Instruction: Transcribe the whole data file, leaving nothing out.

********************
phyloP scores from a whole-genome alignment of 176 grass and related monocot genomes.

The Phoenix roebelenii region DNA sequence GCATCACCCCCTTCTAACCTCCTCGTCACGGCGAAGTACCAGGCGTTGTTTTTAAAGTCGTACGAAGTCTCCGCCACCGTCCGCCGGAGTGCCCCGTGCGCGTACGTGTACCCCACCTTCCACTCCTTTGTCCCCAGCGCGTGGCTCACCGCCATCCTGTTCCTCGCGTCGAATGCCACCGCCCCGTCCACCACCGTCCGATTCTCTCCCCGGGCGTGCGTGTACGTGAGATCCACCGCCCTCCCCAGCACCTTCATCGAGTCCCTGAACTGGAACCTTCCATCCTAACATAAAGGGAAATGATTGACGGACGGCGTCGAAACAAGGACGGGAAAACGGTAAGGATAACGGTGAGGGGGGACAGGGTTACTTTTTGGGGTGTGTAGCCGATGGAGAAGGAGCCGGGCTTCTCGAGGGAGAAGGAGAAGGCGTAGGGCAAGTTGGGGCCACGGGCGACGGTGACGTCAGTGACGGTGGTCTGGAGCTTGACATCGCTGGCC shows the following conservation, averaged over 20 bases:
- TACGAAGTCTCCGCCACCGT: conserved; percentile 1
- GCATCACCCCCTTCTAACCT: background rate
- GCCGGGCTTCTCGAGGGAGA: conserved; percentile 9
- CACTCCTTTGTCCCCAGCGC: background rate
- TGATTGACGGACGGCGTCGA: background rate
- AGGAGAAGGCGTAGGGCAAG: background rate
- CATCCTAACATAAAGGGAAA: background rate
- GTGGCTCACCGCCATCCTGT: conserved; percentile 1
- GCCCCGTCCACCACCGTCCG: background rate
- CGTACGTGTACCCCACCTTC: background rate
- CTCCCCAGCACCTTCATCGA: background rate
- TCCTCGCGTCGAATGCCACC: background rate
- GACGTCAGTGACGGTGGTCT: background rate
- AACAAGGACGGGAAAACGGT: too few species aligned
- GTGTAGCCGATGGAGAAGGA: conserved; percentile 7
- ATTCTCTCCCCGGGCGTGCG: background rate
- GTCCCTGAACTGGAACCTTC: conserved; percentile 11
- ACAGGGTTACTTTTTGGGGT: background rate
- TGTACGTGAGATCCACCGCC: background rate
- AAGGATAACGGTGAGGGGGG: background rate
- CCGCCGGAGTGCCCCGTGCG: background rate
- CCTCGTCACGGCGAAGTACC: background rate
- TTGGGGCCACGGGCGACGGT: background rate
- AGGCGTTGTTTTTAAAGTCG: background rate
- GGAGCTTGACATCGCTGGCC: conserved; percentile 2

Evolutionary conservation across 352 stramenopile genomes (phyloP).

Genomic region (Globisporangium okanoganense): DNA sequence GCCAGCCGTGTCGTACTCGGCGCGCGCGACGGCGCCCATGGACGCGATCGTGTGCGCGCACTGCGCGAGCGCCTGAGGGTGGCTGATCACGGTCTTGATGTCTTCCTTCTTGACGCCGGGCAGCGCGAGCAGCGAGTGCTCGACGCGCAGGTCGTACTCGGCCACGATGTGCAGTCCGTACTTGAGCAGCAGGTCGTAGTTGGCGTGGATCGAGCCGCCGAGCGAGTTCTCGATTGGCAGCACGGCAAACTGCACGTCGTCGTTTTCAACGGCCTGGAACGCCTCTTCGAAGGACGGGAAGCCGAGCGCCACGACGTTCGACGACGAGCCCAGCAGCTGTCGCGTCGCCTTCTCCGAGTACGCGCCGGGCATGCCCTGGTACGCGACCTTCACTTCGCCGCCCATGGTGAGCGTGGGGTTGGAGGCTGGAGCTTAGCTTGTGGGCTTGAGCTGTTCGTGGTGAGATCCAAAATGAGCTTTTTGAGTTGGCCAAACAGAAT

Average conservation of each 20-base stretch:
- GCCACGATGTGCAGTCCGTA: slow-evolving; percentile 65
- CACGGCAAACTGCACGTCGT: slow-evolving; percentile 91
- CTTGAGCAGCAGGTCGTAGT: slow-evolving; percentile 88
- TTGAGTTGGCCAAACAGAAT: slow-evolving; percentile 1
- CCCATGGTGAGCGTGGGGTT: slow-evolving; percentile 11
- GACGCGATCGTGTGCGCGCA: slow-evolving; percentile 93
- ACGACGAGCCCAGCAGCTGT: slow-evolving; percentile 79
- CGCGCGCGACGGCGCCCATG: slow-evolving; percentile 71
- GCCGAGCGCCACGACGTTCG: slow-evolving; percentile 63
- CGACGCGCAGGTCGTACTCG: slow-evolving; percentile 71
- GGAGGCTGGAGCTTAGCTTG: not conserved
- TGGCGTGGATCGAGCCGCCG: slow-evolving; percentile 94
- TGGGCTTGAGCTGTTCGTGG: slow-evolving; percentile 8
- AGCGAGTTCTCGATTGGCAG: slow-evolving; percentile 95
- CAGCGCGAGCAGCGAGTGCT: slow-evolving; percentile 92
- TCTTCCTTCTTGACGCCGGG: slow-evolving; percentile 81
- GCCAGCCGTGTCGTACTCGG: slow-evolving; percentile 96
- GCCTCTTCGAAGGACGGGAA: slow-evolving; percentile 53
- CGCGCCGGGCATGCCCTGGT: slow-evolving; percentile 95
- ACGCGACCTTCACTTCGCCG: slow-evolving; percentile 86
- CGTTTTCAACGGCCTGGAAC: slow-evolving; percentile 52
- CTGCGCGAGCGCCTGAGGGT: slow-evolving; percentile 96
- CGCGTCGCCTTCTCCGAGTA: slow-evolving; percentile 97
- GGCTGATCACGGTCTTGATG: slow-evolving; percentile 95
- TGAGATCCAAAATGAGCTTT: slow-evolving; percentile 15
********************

phyloP scores from a whole-genome alignment of 176 grass and related monocot genomes.

The Phoenix roebelenii region DNA sequence GCATCACCCCCTTCTAACCTCCTCGTCACGGCGAAGTACCAGGCGTTGTTTTTAAAGTCGTACGAAGTCTCCGCCACCGTCCGCCGGAGTGCCCCGTGCGCGTACGTGTACCCCACCTTCCACTCCTTTGTCCCCAGCGCGTGGCTCACCGCCATCCTGTTCCTCGCGTCGAATGCCACCGCCCCGTCCACCACCGTCCGATTCTCTCCCCGGGCGTGCGTGTACGTGAGATCCACCGCCCTCCCCAGCACCTTCATCGAGTCCCTGAACTGGAACCTTCCATCCTAACATAAAGGGAAATGATTGACGGACGGCGTCGAAACAAGGACGGGAAAACGGTAAGGATAACGGTGAGGGGGGACAGGGTTACTTTTTGGGGTGTGTAGCCGATGGAGAAGGAGCCGGGCTTCTCGAGGGAGAAGGAGAAGGCGTAGGGCAAGTTGGGGCCACGGGCGACGGTGACGTCAGTGACGGTGGTCTGGAGCTTGACATCGCTGGCC shows the following conservation, averaged over 20 bases:
- TACGAAGTCTCCGCCACCGT: conserved; percentile 1
- GCATCACCCCCTTCTAACCT: background rate
- GCCGGGCTTCTCGAGGGAGA: conserved; percentile 9
- CACTCCTTTGTCCCCAGCGC: background rate
- TGATTGACGGACGGCGTCGA: background rate
- AGGAGAAGGCGTAGGGCAAG: background rate
- CATCCTAACATAAAGGGAAA: background rate
- GTGGCTCACCGCCATCCTGT: conserved; percentile 1
- GCCCCGTCCACCACCGTCCG: background rate
- CGTACGTGTACCCCACCTTC: background rate
- CTCCCCAGCACCTTCATCGA: background rate
- TCCTCGCGTCGAATGCCACC: background rate
- GACGTCAGTGACGGTGGTCT: background rate
- AACAAGGACGGGAAAACGGT: too few species aligned
- GTGTAGCCGATGGAGAAGGA: conserved; percentile 7
- ATTCTCTCCCCGGGCGTGCG: background rate
- GTCCCTGAACTGGAACCTTC: conserved; percentile 11
- ACAGGGTTACTTTTTGGGGT: background rate
- TGTACGTGAGATCCACCGCC: background rate
- AAGGATAACGGTGAGGGGGG: background rate
- CCGCCGGAGTGCCCCGTGCG: background rate
- CCTCGTCACGGCGAAGTACC: background rate
- TTGGGGCCACGGGCGACGGT: background rate
- AGGCGTTGTTTTTAAAGTCG: background rate
- GGAGCTTGACATCGCTGGCC: conserved; percentile 2

Evolutionary conservation across 352 stramenopile genomes (phyloP).

Genomic region (Globisporangium okanoganense): DNA sequence GCCAGCCGTGTCGTACTCGGCGCGCGCGACGGCGCCCATGGACGCGATCGTGTGCGCGCACTGCGCGAGCGCCTGAGGGTGGCTGATCACGGTCTTGATGTCTTCCTTCTTGACGCCGGGCAGCGCGAGCAGCGAGTGCTCGACGCGCAGGTCGTACTCGGCCACGATGTGCAGTCCGTACTTGAGCAGCAGGTCGTAGTTGGCGTGGATCGAGCCGCCGAGCGAGTTCTCGATTGGCAGCACGGCAAACTGCACGTCGTCGTTTTCAACGGCCTGGAACGCCTCTTCGAAGGACGGGAAGCCGAGCGCCACGACGTTCGACGACGAGCCCAGCAGCTGTCGCGTCGCCTTCTCCGAGTACGCGCCGGGCATGCCCTGGTACGCGACCTTCACTTCGCCGCCCATGGTGAGCGTGGGGTTGGAGGCTGGAGCTTAGCTTGTGGGCTTGAGCTGTTCGTGGTGAGATCCAAAATGAGCTTTTTGAGTTGGCCAAACAGAAT

Average conservation of each 20-base stretch:
- GCCACGATGTGCAGTCCGTA: slow-evolving; percentile 65
- CACGGCAAACTGCACGTCGT: slow-evolving; percentile 91
- CTTGAGCAGCAGGTCGTAGT: slow-evolving; percentile 88
- TTGAGTTGGCCAAACAGAAT: slow-evolving; percentile 1
- CCCATGGTGAGCGTGGGGTT: slow-evolving; percentile 11
- GACGCGATCGTGTGCGCGCA: slow-evolving; percentile 93
- ACGACGAGCCCAGCAGCTGT: slow-evolving; percentile 79
- CGCGCGCGACGGCGCCCATG: slow-evolving; percentile 71
- GCCGAGCGCCACGACGTTCG: slow-evolving; percentile 63
- CGACGCGCAGGTCGTACTCG: slow-evolving; percentile 71
- GGAGGCTGGAGCTTAGCTTG: not conserved
- TGGCGTGGATCGAGCCGCCG: slow-evolving; percentile 94
- TGGGCTTGAGCTGTTCGTGG: slow-evolving; percentile 8
- AGCGAGTTCTCGATTGGCAG: slow-evolving; percentile 95
- CAGCGCGAGCAGCGAGTGCT: slow-evolving; percentile 92
- TCTTCCTTCTTGACGCCGGG: slow-evolving; percentile 81
- GCCAGCCGTGTCGTACTCGG: slow-evolving; percentile 96
- GCCTCTTCGAAGGACGGGAA: slow-evolving; percentile 53
- CGCGCCGGGCATGCCCTGGT: slow-evolving; percentile 95
- ACGCGACCTTCACTTCGCCG: slow-evolving; percentile 86
- CGTTTTCAACGGCCTGGAAC: slow-evolving; percentile 52
- CTGCGCGAGCGCCTGAGGGT: slow-evolving; percentile 96
- CGCGTCGCCTTCTCCGAGTA: slow-evolving; percentile 97
- GGCTGATCACGGTCTTGATG: slow-evolving; percentile 95
- TGAGATCCAAAATGAGCTTT: slow-evolving; percentile 15